This absence creates a vacuum that stifles the public’s understanding of how war shapes society. Unfortunately, this seems in line with left-leaning socio-political ideals, which often ignores veterans altogether. The New York Times critic’s Jason Farago and Tim Arango confirmed this in their review, ‘These Artists Refuse to Forget the Wars in Iraq’ by failing to highlight MoMa’s choice and in so doing, have failed the veteran community and the public at large. In 2017, ‘Age of Terror: Art Since 9/11’ at the Imperial War Museum of London also ran afoul of the same curatorial omission. It is ironic and unsettling that an art establishment professing values of equality and inclusion makes this error repeatedly. Institutions like MoMA owe their existence to art movements created by artists responding directly to both world wars. Max Ernst, Salvator Dali, Rene Magritte, and Bauhaus founder Walter Gropius, along with American artists Sol Lewitt and Robert Rauschenberg, all are military veterans whose perspectives were honored and respected. The art these great minds bestowed upon society, and the movements they fathered cannot be ignored. Otherwise, there would be few contributions from post-war art to celebrate today, and MoMA would lose many of its most notable works.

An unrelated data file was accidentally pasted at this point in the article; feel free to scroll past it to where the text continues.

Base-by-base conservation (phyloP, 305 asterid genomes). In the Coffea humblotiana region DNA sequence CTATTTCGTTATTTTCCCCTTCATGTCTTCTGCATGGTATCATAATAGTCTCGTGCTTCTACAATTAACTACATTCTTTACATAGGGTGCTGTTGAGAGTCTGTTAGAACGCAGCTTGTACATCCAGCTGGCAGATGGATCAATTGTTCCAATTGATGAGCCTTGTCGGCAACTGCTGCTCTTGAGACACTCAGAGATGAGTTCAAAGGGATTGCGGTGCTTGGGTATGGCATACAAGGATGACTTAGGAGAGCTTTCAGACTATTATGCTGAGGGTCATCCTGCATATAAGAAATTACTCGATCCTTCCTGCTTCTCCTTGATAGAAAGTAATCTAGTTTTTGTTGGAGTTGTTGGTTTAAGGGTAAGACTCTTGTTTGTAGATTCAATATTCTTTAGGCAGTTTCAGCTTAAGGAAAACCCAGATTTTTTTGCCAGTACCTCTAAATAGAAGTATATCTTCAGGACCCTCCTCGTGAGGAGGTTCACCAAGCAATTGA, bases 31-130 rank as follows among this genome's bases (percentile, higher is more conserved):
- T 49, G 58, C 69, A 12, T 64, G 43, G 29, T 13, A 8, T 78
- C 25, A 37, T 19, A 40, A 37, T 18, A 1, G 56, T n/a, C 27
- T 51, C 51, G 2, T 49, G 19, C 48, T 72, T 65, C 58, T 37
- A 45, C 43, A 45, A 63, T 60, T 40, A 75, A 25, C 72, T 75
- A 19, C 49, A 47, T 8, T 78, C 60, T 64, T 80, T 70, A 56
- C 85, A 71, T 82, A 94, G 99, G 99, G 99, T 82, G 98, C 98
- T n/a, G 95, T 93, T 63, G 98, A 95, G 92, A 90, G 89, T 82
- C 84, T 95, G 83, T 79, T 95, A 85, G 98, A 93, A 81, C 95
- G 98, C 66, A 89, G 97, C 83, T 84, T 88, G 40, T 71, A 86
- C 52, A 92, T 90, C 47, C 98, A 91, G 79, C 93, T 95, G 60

The toll of these wars on humanity persists to this day, having a significant effect on the Iraqi people and inflicting moral injury on the many veterans who served only to realize later the cruelty in which they partook. Becoming a soldier is often the result of limited options, and soldiers are rarely aware of how their actions contribute to the greater realpolitik. It is true that soldiers serve as an instrument for new imperialism and are an easy target for criticism given their subjugation to state power. However, this subjugation can be the key to unlocking their similarities with the Iraqi people and others with whom the U.S. left its mark. Although some soldiers were likely bloodthirsty and subscribed to neoliberal or right-wing ideologies of global military hegemony, many had an understanding of the grave consequences these wars had on society and regional stability.


The veteran artists I have encountered have great respect for the Iraqi people and are remorseful for participating in the destruction of their home, over a clear act of aggression motivated by economic gain, and Bush-era vendetta. Their work is a perfect complement to the Iraqi perspective and completes the narrative for the general public. This inclusion allows for unification by bridging the subversive divisions that give rise to sectarian conflict. To exclude the veteran voice from exhibitions focused on war is akin to Harper-Collins refusing to publish veteran authors or Sony Music not signing veteran musicians. This notion is absurd; many best-selling war stories are authored by veterans, such as Tim O’ Brian and Kurt Vonnegut, along with many notable musicians including John Coltrane and Johnny Cash. Veteran artists with meaningful insights into the seemingly never-ending Iraq war do exist. When engaging the subject of conflict and war, including veterans, is necessary for a cohesive discourse. Curators must uphold their responsibility to honor all perspectives to break down barriers of separation and inform the public of the collective human experience.

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© 2020 Essam Attia